Ban on red-light cameras fought

Cities fight proposal to outlaw use, urge statewide standards

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    Toledo has been using red-light cameras since 2001 and wants to prevent a state ban on their use.

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  • Toledo has been using red-light cameras since 2001 and wants to prevent a state ban on their use.
    Toledo has been using red-light cameras since 2001 and wants to prevent a state ban on their use.

    COLUMBUS — Rather than outlaw them because of the abuse of a few cities, Toledo and other municipalities that rely on red-light and speed-enforcement cameras urged lawmakers on Wednesday to instead enact statewide standards for their operation.

    Sen. Kevin Bacon (R., Columbus) proposed legislation that would require police officers to approve each civil citation, require safety studies of intersections before cameras are installed, and assure that drivers have a way to challenge a citation.

    Toledo police Lt. Jeffrey Sulewski said those standards are basically what Toledo has done since the program’s inception in 2001.

    “All of the cities in Ohio that use Redflex as their vendor, which Columbus and Toledo do, are programs that are pretty much set up the same,” he said. “We use the same standards in how we operate. ... I believe our programs pretty much mirror each other, and that’s what we’re supporting.”

    The bill could serve as a pre-emptive strike against House Bill 69, which would ban red-light cameras and limit the use of speed cameras to 20 mph school zones.

    Even then, the school-zone cameras could be used only when a police officer is present to witness the violation.

    The bill passed the House by a bipartisan vote of 61-32 last spring. The Senate has not acted on it.

    Mr. Bacon serves on the Senate committee considering the bill. He’s offering standards as an alternative.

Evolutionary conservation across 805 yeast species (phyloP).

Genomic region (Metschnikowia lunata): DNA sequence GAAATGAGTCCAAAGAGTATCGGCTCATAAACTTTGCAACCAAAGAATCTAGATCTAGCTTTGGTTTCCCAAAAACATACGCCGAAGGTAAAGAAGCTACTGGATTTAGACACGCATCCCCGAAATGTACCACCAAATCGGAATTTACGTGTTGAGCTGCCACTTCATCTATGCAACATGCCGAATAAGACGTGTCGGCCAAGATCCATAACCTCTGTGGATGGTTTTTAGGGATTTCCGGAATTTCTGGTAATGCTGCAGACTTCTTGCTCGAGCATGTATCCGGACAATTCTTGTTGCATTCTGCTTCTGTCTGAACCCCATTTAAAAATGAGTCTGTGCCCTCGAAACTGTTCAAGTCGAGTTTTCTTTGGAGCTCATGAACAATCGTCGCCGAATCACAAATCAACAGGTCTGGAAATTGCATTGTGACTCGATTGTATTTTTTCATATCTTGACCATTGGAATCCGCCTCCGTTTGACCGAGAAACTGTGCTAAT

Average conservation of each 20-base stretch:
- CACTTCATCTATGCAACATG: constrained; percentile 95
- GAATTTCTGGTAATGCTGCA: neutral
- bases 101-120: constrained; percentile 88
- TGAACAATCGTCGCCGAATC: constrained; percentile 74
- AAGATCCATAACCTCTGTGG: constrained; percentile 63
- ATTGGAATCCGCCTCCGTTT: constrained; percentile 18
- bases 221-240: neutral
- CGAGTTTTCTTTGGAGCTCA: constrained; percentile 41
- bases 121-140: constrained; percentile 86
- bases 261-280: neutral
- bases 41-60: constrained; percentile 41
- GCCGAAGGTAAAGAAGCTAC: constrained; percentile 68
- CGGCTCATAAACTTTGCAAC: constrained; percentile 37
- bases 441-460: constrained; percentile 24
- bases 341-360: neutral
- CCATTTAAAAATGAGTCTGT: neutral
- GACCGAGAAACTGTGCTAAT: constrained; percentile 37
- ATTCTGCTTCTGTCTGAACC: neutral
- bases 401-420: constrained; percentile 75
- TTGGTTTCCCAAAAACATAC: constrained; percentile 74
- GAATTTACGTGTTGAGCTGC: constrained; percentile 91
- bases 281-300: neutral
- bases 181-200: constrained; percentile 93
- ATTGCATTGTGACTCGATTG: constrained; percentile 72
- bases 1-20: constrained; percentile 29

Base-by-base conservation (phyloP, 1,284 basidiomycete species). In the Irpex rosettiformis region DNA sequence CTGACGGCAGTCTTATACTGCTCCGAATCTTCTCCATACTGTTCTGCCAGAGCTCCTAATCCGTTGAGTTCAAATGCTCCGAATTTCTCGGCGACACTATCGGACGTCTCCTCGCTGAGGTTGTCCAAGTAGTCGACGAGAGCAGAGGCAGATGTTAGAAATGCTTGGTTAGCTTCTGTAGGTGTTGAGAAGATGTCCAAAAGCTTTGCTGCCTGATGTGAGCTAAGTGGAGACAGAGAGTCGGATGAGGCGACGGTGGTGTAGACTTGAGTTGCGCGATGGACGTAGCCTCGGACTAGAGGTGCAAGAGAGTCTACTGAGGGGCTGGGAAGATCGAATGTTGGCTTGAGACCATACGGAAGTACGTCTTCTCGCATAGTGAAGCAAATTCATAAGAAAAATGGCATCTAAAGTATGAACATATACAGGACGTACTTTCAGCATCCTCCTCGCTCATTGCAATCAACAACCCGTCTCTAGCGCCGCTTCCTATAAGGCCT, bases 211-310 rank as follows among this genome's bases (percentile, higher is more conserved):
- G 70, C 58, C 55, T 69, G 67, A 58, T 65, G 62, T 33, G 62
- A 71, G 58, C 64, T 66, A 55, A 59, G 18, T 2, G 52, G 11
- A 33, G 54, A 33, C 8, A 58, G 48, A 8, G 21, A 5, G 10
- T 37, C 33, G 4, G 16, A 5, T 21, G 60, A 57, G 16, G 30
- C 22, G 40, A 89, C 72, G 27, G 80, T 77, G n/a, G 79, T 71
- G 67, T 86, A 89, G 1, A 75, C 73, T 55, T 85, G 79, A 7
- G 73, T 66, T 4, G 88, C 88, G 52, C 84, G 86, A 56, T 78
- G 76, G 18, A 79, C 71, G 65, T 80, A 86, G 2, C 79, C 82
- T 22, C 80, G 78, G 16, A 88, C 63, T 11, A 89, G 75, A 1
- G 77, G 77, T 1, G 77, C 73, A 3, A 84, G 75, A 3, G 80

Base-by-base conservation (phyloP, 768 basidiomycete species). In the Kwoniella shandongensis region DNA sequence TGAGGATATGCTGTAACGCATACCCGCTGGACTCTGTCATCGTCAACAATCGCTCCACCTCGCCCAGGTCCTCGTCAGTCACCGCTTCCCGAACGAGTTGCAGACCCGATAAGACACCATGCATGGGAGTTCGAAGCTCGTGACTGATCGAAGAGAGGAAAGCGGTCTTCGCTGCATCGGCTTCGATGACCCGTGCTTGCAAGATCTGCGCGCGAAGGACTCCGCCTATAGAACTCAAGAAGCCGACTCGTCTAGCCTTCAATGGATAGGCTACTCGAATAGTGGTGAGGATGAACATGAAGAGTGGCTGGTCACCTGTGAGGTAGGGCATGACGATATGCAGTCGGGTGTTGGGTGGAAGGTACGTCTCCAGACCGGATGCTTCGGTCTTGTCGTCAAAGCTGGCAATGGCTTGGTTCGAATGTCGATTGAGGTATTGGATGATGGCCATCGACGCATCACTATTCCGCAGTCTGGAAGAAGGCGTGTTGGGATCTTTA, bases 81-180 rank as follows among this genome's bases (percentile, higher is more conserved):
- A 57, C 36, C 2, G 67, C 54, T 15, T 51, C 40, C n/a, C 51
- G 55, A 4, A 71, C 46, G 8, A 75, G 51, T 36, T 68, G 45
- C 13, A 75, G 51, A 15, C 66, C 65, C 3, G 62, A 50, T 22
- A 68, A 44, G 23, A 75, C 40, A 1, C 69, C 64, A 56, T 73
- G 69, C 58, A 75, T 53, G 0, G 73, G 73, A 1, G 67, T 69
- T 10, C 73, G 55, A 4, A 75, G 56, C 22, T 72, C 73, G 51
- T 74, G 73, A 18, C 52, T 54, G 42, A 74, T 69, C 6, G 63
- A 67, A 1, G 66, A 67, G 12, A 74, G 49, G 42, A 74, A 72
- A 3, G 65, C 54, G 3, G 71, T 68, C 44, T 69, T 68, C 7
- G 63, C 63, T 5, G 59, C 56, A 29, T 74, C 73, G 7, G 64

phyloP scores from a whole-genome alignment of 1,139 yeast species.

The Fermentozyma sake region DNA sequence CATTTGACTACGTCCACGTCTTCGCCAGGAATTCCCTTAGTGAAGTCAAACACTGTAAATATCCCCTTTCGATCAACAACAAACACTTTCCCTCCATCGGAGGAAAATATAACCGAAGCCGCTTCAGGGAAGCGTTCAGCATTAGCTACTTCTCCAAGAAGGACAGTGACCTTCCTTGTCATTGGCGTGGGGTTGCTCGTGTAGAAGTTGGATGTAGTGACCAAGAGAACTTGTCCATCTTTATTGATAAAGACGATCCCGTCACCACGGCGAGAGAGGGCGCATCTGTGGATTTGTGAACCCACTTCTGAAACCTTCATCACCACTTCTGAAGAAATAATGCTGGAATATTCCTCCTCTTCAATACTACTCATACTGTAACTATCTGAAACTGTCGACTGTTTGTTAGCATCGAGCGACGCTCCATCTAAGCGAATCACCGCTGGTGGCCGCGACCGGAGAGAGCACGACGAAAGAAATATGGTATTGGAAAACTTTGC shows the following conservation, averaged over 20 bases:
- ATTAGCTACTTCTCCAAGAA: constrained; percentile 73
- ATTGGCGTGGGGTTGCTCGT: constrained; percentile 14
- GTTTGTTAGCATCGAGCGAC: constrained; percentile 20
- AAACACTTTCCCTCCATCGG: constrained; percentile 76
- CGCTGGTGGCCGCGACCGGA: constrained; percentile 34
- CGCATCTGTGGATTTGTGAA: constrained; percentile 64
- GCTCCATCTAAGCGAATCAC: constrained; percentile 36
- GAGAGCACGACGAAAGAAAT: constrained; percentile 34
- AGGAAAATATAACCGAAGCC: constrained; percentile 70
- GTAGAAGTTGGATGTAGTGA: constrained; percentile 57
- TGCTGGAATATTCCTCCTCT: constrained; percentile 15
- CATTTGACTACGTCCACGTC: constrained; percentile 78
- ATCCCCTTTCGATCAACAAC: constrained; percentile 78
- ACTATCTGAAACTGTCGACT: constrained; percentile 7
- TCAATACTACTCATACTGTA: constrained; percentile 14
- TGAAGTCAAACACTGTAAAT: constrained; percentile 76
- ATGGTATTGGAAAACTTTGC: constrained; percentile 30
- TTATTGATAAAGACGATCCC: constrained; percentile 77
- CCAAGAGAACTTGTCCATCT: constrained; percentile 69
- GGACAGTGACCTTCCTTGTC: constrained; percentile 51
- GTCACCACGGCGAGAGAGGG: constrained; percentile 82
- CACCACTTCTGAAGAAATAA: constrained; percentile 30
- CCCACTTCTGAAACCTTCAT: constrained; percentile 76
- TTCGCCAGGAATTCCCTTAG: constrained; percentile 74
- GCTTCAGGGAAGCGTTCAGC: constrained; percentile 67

“I think the more [legislators] hear, the more they understand, the more open they are to accepting a bill such as this instead of banning them,” he said. “Once you get into this, you realize it’s saving lives.”

    Traffic cameras have been under attack before but have managed to survive.

    Supporters of a ban contend the cameras are more about generating revenue than they are about safety.

    The current backlash was caused by Elmwood Place, a village near Cincinnati where a camera program was shut down by a judge, who declared it to be a “scam that the motorists can’t win.”

    When asked during a recent Senate committee hearing whether he would accept uniform standards in lieu of an outright ban, one of the bill’s sponsors, Sen. Dale Mallory (D., Cincinnati), said, “This situation has already spun out of control. ... We need to stop it in its tracks.”

    Toledo, Columbus, Springfield, and other cities represented at Wednesday’s news conference insist the cameras are not about revenue, otherwise they would be installed at the busiest of intersections rather than those with the most safety problems.

    Both sides cite conflicting studies as to the safety benefits of the cameras.

    Toledo and 14 other municipalities operate such cameras.

    Unlike a criminal violation witnessed by a police officer, a violation caught by a camera is a civil offense that results in a fine. No points are assessed against a driver’s license and insurance companies are not notified.

    Toledo took in nearly $3 million in 2012 and had predicted $4.2 million this year. Camera citations in the city cost $120, of which $90.25 goes to the city. Northwood in Wood County recently ended its program.

    Contact Jim Provance at: or 614-221-0496.